The arena itself is an estimated $450 million. Olympia has said it will lure private developers to construct an additional $200 million of ancillary mixed-use investment, which could entail anything, really, as Metro Times previously reported. If Olympia defaults on the commitment to "cause to invest" at least $200 million in private development within five years after the arena opens, the contract places no fault on the company. The arena will still be constructed regardless.
The Michigan Strategic Fund will issue up to $450 million in 30-year tax-exempt bonds to finance arena construction costs. Those bonds will be secured through annual payments by Olympia ($11.5 million), the DDA ($2.5 million), and state school taxes captured by the DDA (about $13 million).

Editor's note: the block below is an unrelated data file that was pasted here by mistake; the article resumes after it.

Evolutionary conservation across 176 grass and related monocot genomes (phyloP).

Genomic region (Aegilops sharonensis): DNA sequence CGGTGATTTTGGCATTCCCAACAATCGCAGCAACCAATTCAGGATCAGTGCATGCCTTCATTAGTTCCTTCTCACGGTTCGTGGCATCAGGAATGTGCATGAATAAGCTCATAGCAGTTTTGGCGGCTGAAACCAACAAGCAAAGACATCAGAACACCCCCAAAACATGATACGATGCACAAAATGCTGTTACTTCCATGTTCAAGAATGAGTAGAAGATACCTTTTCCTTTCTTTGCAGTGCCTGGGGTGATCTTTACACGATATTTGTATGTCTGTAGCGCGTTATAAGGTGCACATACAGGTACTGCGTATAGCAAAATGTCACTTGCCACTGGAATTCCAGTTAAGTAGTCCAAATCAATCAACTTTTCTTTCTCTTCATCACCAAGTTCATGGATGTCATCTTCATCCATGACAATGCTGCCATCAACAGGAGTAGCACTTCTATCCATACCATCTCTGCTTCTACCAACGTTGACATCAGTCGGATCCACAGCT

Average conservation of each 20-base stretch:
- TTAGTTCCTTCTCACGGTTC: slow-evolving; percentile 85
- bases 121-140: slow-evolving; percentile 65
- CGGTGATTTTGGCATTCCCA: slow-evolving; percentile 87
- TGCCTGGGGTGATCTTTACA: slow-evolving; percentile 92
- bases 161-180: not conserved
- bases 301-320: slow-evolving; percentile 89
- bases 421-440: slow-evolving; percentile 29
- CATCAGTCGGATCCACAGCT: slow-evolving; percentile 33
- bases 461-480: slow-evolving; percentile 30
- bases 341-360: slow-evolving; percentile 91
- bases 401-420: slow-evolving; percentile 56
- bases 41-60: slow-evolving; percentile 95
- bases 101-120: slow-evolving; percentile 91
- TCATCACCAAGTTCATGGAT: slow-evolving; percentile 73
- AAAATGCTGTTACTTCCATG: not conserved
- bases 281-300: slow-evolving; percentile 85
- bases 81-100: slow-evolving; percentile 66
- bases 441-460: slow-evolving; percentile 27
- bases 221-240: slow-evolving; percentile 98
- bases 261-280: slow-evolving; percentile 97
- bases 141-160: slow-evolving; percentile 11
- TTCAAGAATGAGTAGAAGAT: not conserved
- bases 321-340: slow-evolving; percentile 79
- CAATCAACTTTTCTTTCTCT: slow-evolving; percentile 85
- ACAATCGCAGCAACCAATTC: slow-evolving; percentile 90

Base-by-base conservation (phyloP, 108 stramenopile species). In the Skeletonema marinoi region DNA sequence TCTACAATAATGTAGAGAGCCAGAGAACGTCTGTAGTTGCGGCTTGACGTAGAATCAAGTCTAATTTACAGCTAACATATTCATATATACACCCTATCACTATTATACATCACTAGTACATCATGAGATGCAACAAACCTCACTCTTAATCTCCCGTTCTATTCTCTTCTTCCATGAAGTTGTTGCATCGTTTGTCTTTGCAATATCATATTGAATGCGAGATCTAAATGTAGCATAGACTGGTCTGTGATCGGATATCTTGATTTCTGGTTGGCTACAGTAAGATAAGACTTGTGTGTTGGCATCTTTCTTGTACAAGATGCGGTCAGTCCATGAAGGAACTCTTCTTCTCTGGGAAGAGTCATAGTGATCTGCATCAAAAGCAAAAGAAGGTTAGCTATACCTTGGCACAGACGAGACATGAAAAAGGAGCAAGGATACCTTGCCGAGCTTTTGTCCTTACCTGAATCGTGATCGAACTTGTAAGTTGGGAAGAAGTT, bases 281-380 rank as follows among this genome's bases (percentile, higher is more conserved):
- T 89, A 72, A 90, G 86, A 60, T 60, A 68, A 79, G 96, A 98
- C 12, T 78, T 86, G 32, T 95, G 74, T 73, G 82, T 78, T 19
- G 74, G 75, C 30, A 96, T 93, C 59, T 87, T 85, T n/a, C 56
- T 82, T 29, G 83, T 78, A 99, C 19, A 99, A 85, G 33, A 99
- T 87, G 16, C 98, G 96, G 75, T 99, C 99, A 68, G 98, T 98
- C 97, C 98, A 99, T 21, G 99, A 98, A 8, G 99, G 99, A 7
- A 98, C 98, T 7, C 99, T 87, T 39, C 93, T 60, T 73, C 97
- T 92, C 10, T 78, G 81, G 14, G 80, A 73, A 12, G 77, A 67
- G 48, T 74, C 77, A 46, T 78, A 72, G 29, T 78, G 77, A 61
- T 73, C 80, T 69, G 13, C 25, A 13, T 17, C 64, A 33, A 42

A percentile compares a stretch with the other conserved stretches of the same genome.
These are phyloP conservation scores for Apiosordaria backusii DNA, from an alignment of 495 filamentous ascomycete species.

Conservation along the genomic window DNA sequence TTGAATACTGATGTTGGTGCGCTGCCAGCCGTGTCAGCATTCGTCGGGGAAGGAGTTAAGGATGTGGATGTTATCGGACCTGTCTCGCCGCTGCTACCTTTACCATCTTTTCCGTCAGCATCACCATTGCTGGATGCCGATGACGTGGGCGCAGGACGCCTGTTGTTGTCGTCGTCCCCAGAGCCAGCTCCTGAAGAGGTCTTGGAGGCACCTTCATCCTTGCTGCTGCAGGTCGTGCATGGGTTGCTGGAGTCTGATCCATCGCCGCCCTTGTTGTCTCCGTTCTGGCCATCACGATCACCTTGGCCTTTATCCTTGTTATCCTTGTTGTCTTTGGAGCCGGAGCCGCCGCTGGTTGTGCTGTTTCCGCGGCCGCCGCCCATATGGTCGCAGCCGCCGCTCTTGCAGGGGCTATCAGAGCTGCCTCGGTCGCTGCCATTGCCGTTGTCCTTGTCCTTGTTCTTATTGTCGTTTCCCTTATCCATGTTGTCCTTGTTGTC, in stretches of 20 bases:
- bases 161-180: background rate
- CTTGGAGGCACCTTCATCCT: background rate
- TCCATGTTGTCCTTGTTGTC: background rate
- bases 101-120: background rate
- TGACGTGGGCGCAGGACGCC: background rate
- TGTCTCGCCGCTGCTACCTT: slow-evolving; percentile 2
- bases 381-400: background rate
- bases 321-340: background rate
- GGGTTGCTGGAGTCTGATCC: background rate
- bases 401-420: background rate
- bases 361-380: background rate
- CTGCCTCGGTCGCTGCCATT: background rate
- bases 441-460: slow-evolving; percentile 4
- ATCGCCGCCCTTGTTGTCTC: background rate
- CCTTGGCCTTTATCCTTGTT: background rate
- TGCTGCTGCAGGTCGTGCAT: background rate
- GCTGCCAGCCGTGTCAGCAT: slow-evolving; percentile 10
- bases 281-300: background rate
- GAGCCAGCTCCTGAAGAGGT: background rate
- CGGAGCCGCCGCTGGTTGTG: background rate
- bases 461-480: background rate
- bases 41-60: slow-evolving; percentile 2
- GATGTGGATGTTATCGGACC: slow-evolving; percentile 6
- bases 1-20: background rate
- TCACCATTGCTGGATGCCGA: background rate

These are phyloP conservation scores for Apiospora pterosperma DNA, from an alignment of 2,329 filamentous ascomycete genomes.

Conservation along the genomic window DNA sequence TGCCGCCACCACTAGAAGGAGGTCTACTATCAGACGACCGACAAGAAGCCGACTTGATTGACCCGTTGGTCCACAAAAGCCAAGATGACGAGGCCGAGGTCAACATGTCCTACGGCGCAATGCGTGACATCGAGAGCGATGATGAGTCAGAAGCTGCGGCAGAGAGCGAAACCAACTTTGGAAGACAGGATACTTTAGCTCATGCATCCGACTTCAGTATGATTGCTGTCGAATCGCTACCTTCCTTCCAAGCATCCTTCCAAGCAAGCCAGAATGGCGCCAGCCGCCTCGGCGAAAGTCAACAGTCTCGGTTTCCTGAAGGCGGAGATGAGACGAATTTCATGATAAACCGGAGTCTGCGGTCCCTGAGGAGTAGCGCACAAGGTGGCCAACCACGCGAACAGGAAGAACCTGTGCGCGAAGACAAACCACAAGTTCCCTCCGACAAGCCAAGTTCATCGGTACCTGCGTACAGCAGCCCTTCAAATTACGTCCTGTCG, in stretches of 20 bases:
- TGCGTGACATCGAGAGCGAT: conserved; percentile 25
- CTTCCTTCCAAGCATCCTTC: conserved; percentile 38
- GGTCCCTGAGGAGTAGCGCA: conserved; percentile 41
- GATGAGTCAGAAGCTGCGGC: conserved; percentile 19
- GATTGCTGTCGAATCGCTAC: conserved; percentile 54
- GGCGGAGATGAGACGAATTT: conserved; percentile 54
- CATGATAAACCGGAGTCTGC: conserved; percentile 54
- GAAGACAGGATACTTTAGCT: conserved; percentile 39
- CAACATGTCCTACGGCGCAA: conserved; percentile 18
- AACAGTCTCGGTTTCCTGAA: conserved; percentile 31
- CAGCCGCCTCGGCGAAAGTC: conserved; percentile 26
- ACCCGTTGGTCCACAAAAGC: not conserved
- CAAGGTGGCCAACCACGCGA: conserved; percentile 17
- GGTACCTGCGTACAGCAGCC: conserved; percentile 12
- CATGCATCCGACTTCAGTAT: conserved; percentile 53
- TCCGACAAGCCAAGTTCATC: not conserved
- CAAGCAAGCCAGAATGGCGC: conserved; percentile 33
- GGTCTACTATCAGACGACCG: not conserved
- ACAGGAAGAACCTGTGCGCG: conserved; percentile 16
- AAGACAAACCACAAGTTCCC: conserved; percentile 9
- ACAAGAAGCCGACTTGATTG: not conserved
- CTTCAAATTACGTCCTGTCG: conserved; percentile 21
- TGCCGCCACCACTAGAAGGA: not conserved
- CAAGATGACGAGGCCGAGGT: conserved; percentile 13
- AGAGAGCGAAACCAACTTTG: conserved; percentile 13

According to city records, Olympia and the DDA say 51 percent of the arena's 5,500 construction jobs will be for Detroiters. Olympia estimates an additional 400 jobs will be created at the new arena, on top of the 700 currently working at Joe Louis Arena, the Red Wings current home.
Once the Red Wings move into the new arena, the Joe is expected to be demolished using $6 million in bonds issued by the Michigan Strategic Fund. The city of Detroit will have to reimburse the state using tax increment revenues generated by a future development on the Joe's site worth at least $24 million. It's unclear who would foot the demolition costs if a new development isn't lined up.
(You can read MT's cover story on how the arena deal came to fruition here.)
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